|Task Force 16.2 under Captain Mitscher, CO of USS Hornet enroute to Japan in April 1942.|
His death was announced by Gen. David L. Goldfein, the chief of staff of the Air Force.
The Doolittle raid was a low-level daylight attack in April 1942 that resulted in only light damage to military and industrial targets. But it buoyed an American home front reeling from unbroken reverses in the Pacific, beginning with the Pearl Harbor attack on Dec. 7, 1941, and it shattered the Japanese government’s assurances to its people that they were invulnerable to an American air attack.
It also prompted Japan to launch a naval attack on the American base at Midway in the mid-Pacific in June 1942 out of the mistaken belief that the Doolittle bombers had departed from an aircraft carrier based there. The Americans, having broken the Japanese codes, knew the attack was coming and dealt the Japanese Navy a major defeat.
The commander of the American bombing raid, Lt. Col. James H. Doolittle, was awarded the Medal of Honor, becoming one of the nation’s first heroes of World War II.
The raiders’ story was reprised for succeeding generations at their annual reunions. Mr. Cole was among three survivors at the airmen’s final reunion, on Nov. 9, 2013, Veterans Day weekend, at the National Museum of the U.S. Air Force near Dayton, Ohio.
On the morning of April 18, 1942, 16 Army Air Corps B-25 bombers flew to Japan off the aircraft carrier Hornet from a point more than 650 miles offshore.
Doolittle and Lieutenant Cole alternated in flying their bomber, armed with high-explosive and incendiary bombs.
“Everyone prayed but did so in an inward way,” Mr. Cole recalled in an account for the Air Force information office in 1957. “If anyone was scared, it didn’t show.”
Then came a moment that perplexed Doolittle. As Mr. Cole remembered it: “The tune ‘Wabash Cannonball’ kept running through my mind. One time I was singing and stomping my foot with such gusto that the boss looked at me in a very questioning manner, like he thought I was going batty.”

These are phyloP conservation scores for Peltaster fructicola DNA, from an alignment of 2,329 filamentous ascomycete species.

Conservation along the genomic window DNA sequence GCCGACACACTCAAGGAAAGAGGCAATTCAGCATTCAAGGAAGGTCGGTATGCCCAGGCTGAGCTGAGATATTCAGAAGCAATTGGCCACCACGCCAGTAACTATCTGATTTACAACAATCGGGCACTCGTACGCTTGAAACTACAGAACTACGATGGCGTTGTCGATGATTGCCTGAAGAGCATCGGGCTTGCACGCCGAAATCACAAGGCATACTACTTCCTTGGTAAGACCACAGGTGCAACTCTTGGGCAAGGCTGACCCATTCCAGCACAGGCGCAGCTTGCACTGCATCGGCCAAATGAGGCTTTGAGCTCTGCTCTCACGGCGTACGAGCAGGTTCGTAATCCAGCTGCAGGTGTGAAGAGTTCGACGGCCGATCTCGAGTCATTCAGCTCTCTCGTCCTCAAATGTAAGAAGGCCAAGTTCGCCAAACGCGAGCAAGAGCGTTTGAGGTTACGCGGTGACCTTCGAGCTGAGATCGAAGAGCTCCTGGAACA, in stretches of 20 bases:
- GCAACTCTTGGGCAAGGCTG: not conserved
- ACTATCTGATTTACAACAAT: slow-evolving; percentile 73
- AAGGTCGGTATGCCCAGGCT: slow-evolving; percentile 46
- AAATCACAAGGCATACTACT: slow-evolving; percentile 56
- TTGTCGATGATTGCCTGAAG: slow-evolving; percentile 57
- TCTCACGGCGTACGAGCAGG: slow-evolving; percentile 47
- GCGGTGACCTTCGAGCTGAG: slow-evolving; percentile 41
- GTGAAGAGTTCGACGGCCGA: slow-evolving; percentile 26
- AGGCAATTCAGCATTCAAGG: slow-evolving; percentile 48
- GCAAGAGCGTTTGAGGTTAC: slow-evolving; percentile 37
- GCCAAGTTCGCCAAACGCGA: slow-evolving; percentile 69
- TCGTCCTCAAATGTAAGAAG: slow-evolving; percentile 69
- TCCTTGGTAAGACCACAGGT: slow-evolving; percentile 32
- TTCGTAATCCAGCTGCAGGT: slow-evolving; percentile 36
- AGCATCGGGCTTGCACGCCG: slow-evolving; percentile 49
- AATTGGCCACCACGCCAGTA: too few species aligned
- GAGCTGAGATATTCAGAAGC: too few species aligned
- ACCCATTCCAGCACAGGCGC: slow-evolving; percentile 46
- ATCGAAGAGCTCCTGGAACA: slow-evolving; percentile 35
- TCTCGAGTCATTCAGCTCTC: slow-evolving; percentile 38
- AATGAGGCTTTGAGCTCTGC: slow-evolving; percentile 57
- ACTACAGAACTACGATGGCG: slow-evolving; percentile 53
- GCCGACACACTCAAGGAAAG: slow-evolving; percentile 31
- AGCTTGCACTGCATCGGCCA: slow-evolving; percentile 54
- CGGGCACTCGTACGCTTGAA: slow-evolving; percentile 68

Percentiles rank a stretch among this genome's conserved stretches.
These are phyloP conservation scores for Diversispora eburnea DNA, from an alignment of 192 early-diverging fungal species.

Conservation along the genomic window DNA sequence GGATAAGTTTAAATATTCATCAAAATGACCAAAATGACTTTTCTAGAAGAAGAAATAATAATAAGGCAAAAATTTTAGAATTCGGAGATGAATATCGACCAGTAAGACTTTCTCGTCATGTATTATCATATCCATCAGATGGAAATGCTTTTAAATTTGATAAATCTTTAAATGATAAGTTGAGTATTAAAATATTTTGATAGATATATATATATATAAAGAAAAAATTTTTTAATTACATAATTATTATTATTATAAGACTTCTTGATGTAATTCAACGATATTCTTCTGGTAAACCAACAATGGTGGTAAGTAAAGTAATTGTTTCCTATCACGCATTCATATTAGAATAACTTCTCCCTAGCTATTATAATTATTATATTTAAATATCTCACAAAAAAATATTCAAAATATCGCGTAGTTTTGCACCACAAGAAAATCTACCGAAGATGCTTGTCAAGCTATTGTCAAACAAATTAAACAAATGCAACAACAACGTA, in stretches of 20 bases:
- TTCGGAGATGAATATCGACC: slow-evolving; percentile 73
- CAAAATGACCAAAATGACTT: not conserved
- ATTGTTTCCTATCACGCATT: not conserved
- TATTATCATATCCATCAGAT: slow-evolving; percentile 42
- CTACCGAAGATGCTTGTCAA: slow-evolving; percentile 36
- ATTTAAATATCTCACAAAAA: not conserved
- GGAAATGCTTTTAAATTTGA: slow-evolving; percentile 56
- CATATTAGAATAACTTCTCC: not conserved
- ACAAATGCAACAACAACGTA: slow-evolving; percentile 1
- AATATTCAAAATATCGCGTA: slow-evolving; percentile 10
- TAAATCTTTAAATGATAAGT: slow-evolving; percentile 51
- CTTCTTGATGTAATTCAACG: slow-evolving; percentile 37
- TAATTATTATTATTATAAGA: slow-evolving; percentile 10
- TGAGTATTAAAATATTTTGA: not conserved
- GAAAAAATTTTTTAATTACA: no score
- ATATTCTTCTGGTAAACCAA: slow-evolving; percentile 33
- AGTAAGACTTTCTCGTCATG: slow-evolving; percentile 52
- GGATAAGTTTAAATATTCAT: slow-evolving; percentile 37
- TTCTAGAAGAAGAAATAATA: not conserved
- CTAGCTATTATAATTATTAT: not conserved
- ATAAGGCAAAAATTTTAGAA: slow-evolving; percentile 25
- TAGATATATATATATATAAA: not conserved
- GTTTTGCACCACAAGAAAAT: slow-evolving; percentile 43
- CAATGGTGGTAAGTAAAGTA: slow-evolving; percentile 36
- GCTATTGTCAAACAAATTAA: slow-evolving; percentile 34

The five-man crew of the Doolittle plane spotted more than 80 Japanese aircraft while approaching its target area, the western section of Tokyo. But no fighters attacked them, and antiaircraft fire made only a few holes in the bomber’s tail.
The lack of a formidable Japanese response evidently resulted from their belief that an American air attack was improbable, at the least. And the relatively few Doolittle bombers in the mission did not suggest to the Japanese that a large-scale strike was in progress, one that would require a furious response.
After dropping its bombs, the plane with Doolittle, Lieutenant Cole and their navigator, bombardier and engineer/gunner descended to treetop level to avoid flak. To the Japanese civilians on the ground in Tokyo, it seemed to be just another plane in the skies that day, when a scheduled civil defense drill was being conducted.
The 16 planes were supposed to fly on to China after the attack and land at Nationalist Chinese airstrips, since they could not return to the Hornet. Army bombers were not designed to take off from or land on aircraft carriers. The planes ran low on fuel and none of them made it to the airstrips prepared by the Chinese. Fifteen crash-landed in Japanese-occupied territory or ditched off the Chinese coast, and one plane flew on to the Soviet Union.
Doolittle, Lieutenant Cole and the other three crewmen of their plane bailed out in rain and fog soon after their bomber crossed the Chinese coast as darkness arrived.
After the Doolittle mission, Lieutenant Cole flew transport planes over the Himalayas in the China-Burma-India theater
Richard Eugene Cole, who was known as Dick, was born on Sept. 7, 1915, in Dayton. He became enthralled with flying as a teenager when he watched Doolittle, a trophy-winning aviation pioneer, making test flights from an airfield there.
After attending Ohio University, he enlisted in the military in November 1940. He flew Army Air Corps planes seeking Japanese submarines off the West Coast before he was chosen to be among the volunteers for what was described as a dangerous mission, with many of the details to come later.
Lieutenant Cole was the co-pilot on a training flight in Florida when its pilot became ill and Doolittle filled in for him. Doolittle was so impressed with how the crew worked together that when the ailing pilot was unable to return to duty, he became the pilot for that crew in the raid.
Mr. Cole retired from the Air Force in 1967 as a lieutenant colonel with three Distinguished Flying Crosses. He settled in Comfort, Tex., about 45 miles northwest of San Antonio, and owned a citrus farm there. He was the subject of a 2015 book, “Dick Cole’s War: Doolittle Raider, Hump Pilot, Air Commando,” by Dennis R. Okerstrom.